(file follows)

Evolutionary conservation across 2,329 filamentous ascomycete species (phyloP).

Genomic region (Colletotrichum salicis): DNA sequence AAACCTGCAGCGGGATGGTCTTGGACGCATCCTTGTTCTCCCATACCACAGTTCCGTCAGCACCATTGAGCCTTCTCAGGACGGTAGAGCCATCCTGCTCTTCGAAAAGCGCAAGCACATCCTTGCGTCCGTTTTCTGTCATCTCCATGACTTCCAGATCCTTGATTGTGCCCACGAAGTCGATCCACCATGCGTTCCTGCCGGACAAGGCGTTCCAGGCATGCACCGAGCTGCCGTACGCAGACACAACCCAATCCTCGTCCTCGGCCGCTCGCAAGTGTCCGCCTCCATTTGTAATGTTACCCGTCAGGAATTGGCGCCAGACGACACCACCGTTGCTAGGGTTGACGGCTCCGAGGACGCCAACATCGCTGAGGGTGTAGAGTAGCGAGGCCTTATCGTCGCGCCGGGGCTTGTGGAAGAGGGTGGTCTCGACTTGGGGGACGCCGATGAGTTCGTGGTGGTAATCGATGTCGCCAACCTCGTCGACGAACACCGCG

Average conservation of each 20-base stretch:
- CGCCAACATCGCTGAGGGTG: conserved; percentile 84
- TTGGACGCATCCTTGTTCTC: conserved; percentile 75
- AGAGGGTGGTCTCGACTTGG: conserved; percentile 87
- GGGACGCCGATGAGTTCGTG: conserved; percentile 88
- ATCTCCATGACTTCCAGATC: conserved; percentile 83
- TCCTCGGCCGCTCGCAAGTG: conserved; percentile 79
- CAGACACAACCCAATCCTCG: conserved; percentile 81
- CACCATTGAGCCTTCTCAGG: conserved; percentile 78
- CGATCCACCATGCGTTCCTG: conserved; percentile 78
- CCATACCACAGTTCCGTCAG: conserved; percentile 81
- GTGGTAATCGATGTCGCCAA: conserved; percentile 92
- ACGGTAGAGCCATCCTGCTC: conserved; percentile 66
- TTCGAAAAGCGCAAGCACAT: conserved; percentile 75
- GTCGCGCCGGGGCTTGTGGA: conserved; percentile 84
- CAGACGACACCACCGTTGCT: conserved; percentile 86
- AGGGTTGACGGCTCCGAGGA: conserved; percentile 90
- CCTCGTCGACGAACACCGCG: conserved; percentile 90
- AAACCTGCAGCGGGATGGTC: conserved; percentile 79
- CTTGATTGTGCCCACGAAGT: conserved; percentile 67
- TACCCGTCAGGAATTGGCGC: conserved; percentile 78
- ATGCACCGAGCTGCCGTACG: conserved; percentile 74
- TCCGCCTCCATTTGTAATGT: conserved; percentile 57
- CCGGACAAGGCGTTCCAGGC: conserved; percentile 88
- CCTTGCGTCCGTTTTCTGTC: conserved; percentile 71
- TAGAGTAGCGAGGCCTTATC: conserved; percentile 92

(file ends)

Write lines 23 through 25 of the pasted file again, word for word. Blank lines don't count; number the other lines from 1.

- TACCCGTCAGGAATTGGCGC: conserved; percentile 78
- ATGCACCGAGCTGCCGTACG: conserved; percentile 74
- TCCGCCTCCATTTGTAATGT: conserved; percentile 57